In Defense of Hypocrisy

We are all sinners; we all mess up; and that’s one of the points of the Gospel (to put to death our hypocrisy all the way down to the depths of our being). The Gospel, Jesus Christ, reveals to us the only human being (the God-hypocrite-2man!) who is not a hypocrite; he is the only One who is in consistent relation with the orientation of what humanity was always intended for—for a right/reconciled relationship with the Triune lover of our body/soul. When people say that they don’t believe in Christianty because it is fully of hypocrites, there is a big irony here; of course it is, that’s the point. Hypocrisy presupposes a standard of rightness and disposition that none of us measure up to left to ourselves. Of course, again, that standard is God in Jesus Christ; without him—as John 15:5 communicates—we can do nothing.

Now, I am not suggesting that we can use this reality as a license for sin—as the Apostle would say, “God forbit it!” But what I am suggesting is that being a hypocrite is the ongoing reality of what it means to live with the reality of a fallen disoriented disposition towards God. This is not an excuse for sinful behavior or actions or attitudes; but it is an acknowledgement that we all continue to lumber around with aspects in our lives, obviously, that are not always for God. Instead, what often is the case is that we continue to operate in a mode of ‘inward curvedness’; we continue to make choices and moves that suppose that we are at the center of the creation, and not Jesus Christ.

I wanted to broach this because I am afraid that within Evangelical Christianity—the sector of Christianity I am most familiar with—even though there have been recent and ongoing calls to be authentic; even though we have constructed a therapeutic culture wherein we have almost come to celebrate certain self-centered dispositions; there is still, it seems to me, this sense of piousness and perfectionism—a cluster of perceived and cultural ‘B-attitudes’—that shapes the way we interact with each other. In other words, for all our authenticity we are almost more cloistered. We seem to have a shallow notion of what it means to be a successful Christian—appearing victorious and circumspect in all things—but in fact when we project this (especially as Christian leaders, et. al.) we end up closing off space wherein genuine hypocrisy can come out, and we can deal honestly and forthrightly with each other as ‘saved’ human beings.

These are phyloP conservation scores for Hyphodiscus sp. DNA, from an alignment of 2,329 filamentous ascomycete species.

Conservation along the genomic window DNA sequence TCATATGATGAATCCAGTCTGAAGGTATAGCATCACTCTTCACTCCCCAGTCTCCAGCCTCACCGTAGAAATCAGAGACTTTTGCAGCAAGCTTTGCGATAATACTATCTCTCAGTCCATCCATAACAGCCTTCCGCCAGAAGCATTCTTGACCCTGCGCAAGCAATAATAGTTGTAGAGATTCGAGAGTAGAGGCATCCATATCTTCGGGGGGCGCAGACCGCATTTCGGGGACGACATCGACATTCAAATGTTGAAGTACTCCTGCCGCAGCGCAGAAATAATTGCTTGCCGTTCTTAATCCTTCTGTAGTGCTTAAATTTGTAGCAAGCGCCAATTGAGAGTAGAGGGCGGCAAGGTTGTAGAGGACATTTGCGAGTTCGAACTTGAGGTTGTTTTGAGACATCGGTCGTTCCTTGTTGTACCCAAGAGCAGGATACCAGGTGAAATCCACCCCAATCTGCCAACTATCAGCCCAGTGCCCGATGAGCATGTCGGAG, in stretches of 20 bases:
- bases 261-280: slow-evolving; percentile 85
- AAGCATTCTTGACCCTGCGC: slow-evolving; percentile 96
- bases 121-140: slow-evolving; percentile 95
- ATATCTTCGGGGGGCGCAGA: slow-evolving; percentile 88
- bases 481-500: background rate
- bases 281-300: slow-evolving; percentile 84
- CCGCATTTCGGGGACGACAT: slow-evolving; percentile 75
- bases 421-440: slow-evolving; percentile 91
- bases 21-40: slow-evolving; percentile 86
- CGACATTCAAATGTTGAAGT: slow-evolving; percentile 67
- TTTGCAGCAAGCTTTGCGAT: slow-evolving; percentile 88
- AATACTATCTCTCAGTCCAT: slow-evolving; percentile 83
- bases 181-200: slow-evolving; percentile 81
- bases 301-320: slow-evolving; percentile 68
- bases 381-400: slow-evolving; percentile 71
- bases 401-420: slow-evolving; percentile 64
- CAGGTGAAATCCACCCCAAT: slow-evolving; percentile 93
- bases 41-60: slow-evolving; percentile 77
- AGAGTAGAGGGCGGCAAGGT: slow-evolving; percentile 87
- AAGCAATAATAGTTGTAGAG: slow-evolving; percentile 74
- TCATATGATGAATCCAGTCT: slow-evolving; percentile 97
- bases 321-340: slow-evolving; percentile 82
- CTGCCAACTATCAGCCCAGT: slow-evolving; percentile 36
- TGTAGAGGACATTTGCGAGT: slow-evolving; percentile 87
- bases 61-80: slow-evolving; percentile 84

One of the problems I see driving this is that we have made our Christianity too private; and the way we have sequestered our Christianity is to project holiness where there is sinfulness. This is not to say that we shouldn’t rejoice in the true and genuine victory that we have in Christ over and against sin in our daily lives; but this is to recognize that all too often this posture of ‘holiness’ is only gloss that is trying to mask the fact (ironically) of the hypocrisy within (even if its not apparent to others). Sooner or later this posture catches up to us, and no matter who we are our hypocrisy is seen for what it is; and then all those who looked to us are crushed, because they have been fed an inflated version—an uberman/woman—of what they thought we were. Beyond that, when we project this ‘holy posture’ newer Christians (often) will feel condemned and a sense of failure. The reality is is that we should honestly recognize before everyone that we all are indeed failures and hypocrites, and that without Jesus we can do nothing.

I don’t want this post to sound too negative, but I do want to emphasize through this post that nobody has arrived; except Jesus. We need to be honest about our hypocrisy and repent daily looking to Jesus for our sustenance. I am a hypocrite, but Jesus isn’t; and he is my life, Praise God!

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2 comments

  1. Hey Bobby, I thought of a little book I recently read, “The Cure” by Thrall, McNicol and Lynch that deals with the topic as I was reading this post. It is very readable and is done in a very accessible style of writing but does a very good job dealing with the reasons that Christians tend to put on masks. It comes down to whether we have really trusted Christ to be the covering for our sinfulness or whether we are going to attempt to cover it ourselves.

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  2. Hi Steve,

    Thanks, that sounds like a good one! Yeah, we were created to be in relationship with God, without faith (of Christ) we are doomed to presume that we ourselves are gods.

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